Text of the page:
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Hold the Milk?

Polyphenols called catechins are the antioxidant compounds found in tea that confer its well-known health benefits. They're present in all types of true tea (from the plant Camellia sinensis. Catechin content is the highest in white tea, the least processed type. Green tea has the next highest catechin content, then oolong and, finally black tea.

If you add milk to your tea, the milk protein, casein, binds catechins, making them unavailable to the body. German researchers recently focused on this effect in a small study, which included 16 postmenopausal women who first drank black tea without milk. The investigators found that the tea improved the ability of arteries to relax and expand, increasing blood flow. But when skim milk was added to the tea, this healthy effect was blocked. They also looked at how tea alone and tea with added milk affected blood vessels in rats and observed the same effects seen in the women.

Not surprisingly, this study got a lot of attention in Britain, a nation of tea drinkers, most of whom take their tea with milk. The findings may explain why the lower rates of heart disease and cancer seen in Asians (who traditionally don't add milk to tea) haven't shown up in the UK.

Like tea, cocoa is rich in polyphenols, but of a different chemical class. A study published in the April 2007 Journal of Food Science found that milk proteins don't reduce the bioavailability of the polyphenols found in cocoa. The reasons for the difference in milk's effects on polyphenols in tea and cocoa aren't completely understood. I don't imagine the tea-drinking Brits are going to change their ways and give up adding milk to their tea, but if you really want the health benefits of green tea, you should try to develop a taste for it without milk.

How do you take your tea? Feel free to elaborate in the comments if your preferred additions are not listed here.

Read about My Life with Tea.

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Reader Comments (29)

But I drink tea to wake up and because I like the flavor. I don't drink it for the health benefits. Doing away with the milk would not taste good to me. :\

What about India? India is in Asia, and they put milk in their tea (well, the chai masala anyway). How healthy are they?

September 7, 2010 | Unregistered Commentersteph

The interesting thing about this is that it has implications far beyond milk. Cheese is 20% casein, and it's also of course found in any other milk-derived or milk-added product (this list includes such items as McDonald's fries, by the way). Meats or any complete protein source (protein powders and bars) will also contain casein.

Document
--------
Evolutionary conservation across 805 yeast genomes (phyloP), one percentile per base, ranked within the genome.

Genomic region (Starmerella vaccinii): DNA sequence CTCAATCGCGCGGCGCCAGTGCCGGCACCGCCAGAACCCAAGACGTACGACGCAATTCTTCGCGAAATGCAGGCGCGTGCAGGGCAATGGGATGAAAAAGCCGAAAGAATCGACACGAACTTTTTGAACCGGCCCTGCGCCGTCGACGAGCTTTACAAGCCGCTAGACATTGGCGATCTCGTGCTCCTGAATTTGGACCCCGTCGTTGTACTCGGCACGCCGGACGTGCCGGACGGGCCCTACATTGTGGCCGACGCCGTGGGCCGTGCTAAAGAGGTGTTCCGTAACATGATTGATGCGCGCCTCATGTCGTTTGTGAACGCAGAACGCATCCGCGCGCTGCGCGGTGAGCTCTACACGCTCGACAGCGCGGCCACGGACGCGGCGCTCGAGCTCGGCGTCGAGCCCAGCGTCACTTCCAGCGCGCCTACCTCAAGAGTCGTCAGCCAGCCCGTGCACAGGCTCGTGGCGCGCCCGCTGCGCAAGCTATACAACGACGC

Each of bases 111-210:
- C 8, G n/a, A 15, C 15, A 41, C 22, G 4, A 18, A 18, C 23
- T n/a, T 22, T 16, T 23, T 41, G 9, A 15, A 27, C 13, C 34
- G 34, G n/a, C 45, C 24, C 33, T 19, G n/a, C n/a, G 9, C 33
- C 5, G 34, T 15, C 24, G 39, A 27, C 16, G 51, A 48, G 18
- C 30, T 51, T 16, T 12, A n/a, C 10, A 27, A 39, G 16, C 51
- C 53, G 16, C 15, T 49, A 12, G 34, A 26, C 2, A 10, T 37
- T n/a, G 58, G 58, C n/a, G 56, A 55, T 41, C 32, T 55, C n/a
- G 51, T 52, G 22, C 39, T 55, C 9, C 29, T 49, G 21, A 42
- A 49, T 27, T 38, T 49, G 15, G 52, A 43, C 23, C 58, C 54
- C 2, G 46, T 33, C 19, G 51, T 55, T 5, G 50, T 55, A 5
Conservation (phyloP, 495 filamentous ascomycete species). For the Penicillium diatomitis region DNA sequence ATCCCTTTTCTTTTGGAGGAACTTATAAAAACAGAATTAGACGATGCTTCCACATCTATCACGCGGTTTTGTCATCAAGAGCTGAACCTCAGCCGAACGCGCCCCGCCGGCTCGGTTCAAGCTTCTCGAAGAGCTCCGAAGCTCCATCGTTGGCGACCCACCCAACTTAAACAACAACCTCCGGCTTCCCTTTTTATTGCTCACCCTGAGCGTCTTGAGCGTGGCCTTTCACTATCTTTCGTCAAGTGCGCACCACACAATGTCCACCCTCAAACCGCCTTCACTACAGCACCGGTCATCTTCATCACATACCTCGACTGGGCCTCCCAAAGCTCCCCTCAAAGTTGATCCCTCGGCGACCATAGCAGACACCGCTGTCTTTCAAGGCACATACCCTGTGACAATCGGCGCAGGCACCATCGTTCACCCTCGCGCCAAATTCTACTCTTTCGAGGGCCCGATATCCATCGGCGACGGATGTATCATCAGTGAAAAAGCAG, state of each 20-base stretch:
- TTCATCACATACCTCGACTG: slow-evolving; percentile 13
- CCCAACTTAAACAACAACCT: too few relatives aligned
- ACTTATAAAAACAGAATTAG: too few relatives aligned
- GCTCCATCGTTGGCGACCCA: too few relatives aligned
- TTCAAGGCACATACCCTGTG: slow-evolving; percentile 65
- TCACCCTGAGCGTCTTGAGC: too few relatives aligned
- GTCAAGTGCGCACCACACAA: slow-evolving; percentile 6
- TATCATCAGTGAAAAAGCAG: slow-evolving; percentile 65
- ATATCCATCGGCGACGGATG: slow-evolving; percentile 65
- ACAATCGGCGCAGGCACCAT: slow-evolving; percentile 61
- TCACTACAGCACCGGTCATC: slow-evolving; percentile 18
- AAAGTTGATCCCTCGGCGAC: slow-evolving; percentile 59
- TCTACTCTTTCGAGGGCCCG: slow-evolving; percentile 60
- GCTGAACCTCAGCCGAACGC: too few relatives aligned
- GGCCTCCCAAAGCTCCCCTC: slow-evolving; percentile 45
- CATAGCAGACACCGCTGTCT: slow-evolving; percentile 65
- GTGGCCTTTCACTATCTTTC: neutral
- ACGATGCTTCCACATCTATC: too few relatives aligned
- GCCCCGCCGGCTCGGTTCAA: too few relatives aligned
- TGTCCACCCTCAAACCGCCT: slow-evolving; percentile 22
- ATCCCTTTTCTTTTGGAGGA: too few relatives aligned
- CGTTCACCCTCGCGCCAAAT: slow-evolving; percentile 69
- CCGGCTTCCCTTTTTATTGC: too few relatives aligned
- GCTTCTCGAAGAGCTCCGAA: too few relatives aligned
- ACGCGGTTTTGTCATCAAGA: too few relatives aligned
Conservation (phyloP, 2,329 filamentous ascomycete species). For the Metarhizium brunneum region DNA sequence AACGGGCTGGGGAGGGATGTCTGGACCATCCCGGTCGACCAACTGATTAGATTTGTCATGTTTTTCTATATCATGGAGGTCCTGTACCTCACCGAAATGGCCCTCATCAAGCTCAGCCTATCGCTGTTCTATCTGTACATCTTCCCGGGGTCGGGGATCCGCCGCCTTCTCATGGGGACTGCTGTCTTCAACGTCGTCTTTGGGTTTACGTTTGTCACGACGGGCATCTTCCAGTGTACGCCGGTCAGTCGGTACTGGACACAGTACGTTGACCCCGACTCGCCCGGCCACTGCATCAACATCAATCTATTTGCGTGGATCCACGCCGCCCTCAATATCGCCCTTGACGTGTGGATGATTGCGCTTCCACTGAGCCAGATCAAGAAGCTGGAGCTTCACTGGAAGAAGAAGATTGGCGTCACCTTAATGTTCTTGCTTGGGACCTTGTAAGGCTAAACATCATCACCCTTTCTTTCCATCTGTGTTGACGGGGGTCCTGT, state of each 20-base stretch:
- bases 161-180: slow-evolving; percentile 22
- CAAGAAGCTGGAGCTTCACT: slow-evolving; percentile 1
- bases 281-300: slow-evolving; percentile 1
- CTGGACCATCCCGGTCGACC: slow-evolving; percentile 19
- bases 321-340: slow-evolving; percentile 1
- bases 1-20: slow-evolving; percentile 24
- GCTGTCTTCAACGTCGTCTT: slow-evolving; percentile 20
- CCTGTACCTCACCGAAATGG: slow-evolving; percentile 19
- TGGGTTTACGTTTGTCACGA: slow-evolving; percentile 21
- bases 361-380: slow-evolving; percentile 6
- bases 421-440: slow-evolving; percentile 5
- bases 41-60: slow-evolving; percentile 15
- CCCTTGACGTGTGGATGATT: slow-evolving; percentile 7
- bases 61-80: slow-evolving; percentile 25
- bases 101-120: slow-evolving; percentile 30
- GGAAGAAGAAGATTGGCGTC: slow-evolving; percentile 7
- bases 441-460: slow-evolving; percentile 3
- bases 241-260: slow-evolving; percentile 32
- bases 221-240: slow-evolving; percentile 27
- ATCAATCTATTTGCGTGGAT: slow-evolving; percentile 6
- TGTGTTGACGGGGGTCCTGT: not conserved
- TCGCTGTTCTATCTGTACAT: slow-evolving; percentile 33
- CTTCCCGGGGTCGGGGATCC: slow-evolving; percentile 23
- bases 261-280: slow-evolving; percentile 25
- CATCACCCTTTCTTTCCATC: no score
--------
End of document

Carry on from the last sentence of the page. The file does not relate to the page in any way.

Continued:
So - the question is how much casein binds to how much polyphenol, and how long does this effect last? Technically, if you are a yogurt and had a cup of tea an hour later, this effect would still be present.

Does anyone have any more detailed information on the duration of the effect? Just skipping milk in tea doesn't seem to be enough of an advisory to be useful, given that people often eat and drink at the same time.

September 7, 2010 | Unregistered CommenterTy Frost

Eileen: And Lisa
On behalf of Dr. Weil he says:
if you really want the health benefits of green tea, you should try to develop a taste for it without milk.
Green tea by itself is a potent source of healthy antioxidants known as catechins. But a new study indicates that adding citrus juice or vitamin C can significantly boost the bioavailability of those compounds, which have been linked to lowered cancer risk as well as improved heart and brain health.

September 8, 2010 | Unregistered

I'm skeptical. Basically, this study has shown one health effect of one variation on tea-drinking. What happens if you use (more healthful in general, I think) whole milk? What about raw milk? This study doesn't prove that tea those are less healthful than tea without.

Also, as we've seen so many times, the fact that this one measure is decreased by adding milk doesn't mean it's less healthful-- just that it changes this one measure. The human body and nutritional science are so incredibly complex that we find all the time that our hypotheses and even often our conclusions are wrong when it comes to dietary advice. I'm willing to bet that, given that people have been drinking milk in tea traditionally for at least hundreds of years, there is reason to do it from a health standpoint.

September 8, 2010 | Unregistered CommenterJennNnn

TO all concerned
non-dairy drinks do not contain casein so no worries there.

September 9, 2010 | Unregistered

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September 9, 2010 | Unregistered CommenterJim Scheibel

I also stopped drinking coffee and switched over to black tea, as it is much easier on my stomach. I've gotten used to having a cup with nothing in it-- and now really enjoy it!

September 17, 2010 | Unregistered CommenterMegan Mountcastle

Asians not take milk in tea?? Have you never been to India, Pakistan or Bangladesh? - they BOIL the tea in milk and sugar.

Nigel at Teacraft

September 28, 2010 | Unregistered Commenternigel melican

I really enjoy reading the articles on this blog. I'll bookmark this so I can read more later.thanks. exuberil

October 7, 2010 | Unregistered Commenterjamesambe
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